When the New York State Department of Health‘s Medical Marijuana Program was launched on Jan. 7, 2016, Upper East Side physician Dr. Thomas O’Brien was the first doctor to secure a certification for a patient to be prescribed medical marijuana. He has since helped 200 patients to achieve certification, with several positive feedbacks.
For Dr. O’Brien, the steps toward becoming certified as a marijuana physician (M-MJP) were in keeping with his 18-year medical practice. He is board certified in integrated medicine, and holds a master’s degree in clinical nutrition. When his clinical path turned to care of more severely ill patients, he started focusing on compassionate and palliative care.
While he is still one of few practicing clinicians holding an M-MJP certification – totaling seven in Manhattan and 28 in New York State – many more are about to join him. According to the New York State Department of Health web site, 445 physicians had registered and 1,399 patients had been certified for treatment as of March 2. Patients, however, can have a hard time finding care, since the department still lacks a comprehensive practitioner list.
Under the New York State’s Medical Marijuana Law (S7923/A6357-E), only severely ill people with cancer, HIV infection or AIDS, amyotrophic lateral sclerosis (ALS), Parkinson’s disease, multiple sclerosis, spinal cord injury with spasticity, epilepsy, inflammatory bowel disease, neuropathy, and Huntington’s disease are eligible to receive certification. In addition, these diseases need to be accompanied by an associated or complicating condition, such as cachexia or wasting syndrome, severe or chronic pain, severe nausea, seizures, or severe or persistent muscle spasms.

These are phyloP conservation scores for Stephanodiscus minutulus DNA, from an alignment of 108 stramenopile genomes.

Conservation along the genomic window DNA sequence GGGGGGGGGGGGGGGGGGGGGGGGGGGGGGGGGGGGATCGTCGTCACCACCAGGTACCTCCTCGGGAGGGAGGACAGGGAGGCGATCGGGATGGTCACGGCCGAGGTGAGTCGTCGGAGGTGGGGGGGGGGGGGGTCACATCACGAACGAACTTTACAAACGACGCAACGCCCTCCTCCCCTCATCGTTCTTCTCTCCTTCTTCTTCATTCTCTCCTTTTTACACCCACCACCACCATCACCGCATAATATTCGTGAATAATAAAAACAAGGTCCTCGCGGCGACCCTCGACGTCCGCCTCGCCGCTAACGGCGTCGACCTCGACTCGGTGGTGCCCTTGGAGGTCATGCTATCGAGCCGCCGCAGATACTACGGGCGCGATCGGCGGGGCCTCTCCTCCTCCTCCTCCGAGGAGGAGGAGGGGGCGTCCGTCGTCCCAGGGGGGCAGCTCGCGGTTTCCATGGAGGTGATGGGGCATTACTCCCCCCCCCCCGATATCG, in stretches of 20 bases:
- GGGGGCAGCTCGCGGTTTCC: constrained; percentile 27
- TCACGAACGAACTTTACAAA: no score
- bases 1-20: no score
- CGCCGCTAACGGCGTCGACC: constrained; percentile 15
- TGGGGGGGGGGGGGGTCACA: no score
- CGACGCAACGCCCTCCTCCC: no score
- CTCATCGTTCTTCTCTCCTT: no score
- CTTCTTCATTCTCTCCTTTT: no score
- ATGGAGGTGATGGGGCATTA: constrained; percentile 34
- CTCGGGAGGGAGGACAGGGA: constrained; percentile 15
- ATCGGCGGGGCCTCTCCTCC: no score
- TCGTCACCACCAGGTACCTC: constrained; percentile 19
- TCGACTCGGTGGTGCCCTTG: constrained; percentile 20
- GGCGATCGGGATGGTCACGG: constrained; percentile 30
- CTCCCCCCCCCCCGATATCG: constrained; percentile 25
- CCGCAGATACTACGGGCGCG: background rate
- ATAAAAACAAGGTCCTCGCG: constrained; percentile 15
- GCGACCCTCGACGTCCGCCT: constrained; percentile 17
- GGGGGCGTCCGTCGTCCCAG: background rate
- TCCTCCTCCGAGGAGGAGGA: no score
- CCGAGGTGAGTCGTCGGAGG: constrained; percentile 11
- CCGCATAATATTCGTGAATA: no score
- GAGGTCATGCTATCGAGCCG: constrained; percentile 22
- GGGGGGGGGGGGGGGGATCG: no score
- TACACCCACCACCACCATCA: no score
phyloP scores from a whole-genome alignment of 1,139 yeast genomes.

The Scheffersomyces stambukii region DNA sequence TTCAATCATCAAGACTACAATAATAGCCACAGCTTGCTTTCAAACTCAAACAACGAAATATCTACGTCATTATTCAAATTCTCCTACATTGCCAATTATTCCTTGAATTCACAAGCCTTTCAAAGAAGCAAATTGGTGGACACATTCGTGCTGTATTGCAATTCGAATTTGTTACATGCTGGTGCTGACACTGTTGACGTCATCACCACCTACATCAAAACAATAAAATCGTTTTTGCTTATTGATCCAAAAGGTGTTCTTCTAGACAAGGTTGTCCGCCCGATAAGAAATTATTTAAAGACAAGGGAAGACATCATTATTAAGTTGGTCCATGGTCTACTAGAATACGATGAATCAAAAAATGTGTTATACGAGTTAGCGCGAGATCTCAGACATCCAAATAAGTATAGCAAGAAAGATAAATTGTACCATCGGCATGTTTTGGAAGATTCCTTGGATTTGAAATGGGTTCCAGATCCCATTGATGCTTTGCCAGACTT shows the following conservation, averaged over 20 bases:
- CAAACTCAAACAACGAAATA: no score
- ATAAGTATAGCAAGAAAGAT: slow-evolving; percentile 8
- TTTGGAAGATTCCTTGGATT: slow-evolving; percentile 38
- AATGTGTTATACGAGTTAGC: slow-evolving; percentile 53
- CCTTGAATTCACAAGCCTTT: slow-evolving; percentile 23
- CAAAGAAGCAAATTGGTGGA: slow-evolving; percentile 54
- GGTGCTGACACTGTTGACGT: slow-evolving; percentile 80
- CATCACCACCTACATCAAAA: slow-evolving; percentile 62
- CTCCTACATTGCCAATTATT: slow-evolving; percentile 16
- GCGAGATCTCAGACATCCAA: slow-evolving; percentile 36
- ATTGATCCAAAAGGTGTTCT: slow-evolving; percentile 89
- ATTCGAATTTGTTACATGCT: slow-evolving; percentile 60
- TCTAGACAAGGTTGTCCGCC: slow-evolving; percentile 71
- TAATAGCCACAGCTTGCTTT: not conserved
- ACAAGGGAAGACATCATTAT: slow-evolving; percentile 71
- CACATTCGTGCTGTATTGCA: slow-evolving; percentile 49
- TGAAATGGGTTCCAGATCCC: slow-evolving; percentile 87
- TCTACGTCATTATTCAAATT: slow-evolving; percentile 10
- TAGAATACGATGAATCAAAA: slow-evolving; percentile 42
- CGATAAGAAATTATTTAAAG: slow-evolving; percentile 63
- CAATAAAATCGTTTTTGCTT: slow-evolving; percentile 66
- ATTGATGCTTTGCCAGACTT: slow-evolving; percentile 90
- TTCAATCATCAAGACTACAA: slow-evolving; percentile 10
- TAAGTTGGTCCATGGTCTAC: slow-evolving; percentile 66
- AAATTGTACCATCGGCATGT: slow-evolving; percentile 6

“My primary focus is to alleviate symptoms so my patients may perform daily functions relatively symptom-free,” Dr. O’Brien said in a press release. “For those patients who have exhausted traditional therapies and are at the end of life, my focus is to make them comfortable so that they may have quality of life to spend with their families for whatever time remains.”
Dr. O’Brien thinks that the right to prescribe medical marijuana needs to be tightly linked to patient education. He allows plenty of time for visits to make sure that each patient completely understands the certification process, as well as doses and benefits of the drug. It is also important for him that patients and family members feel free to ask questions and air concerns. “My mission is to educate our community on the benefits of medical marijuana,” Dr. O’Brien said.
Once he started his marijuana consultations, he understood that many patients seeking his help had already self-medicated with street marijuana. “The legalization of medical marijuana now takes procurement off the streets where the substance contains a much higher ratio of THC, resulting in unwanted psychoactive side effects. It can also be laced with other contaminants. Now I am able to offer seriously ill or end of life patients a legal, safe, reliable alternative, cultivated in a controlled environment with no added chemicals,” he said.
While patients wishing to obtain a certification often have an open-minded view of this alternative therapy, the challenge for Dr. O’Brien has been to create awareness with New York City residents. He wants people to understand that medical marijuana is an effective and feasible option to traditional therapies that have not offered relief.
“The greatest misconception regarding medical marijuana is that people believe patients will walk the streets high,” he said.
In his practice, he continuously monitors patients. He has noted that, starting at the first follow-up visit after one month of use, many patients report being able to enjoy life more than they had in years. Medical marijuana is available in precise doses in drug formulations such as vapor, and sublingual and oral tablets.
Dr. O’Brien now hopes that New York State will add more diagnoses to be covered by the Compassionate Care Act, allowing more individuals to benefit from medical marijuana.
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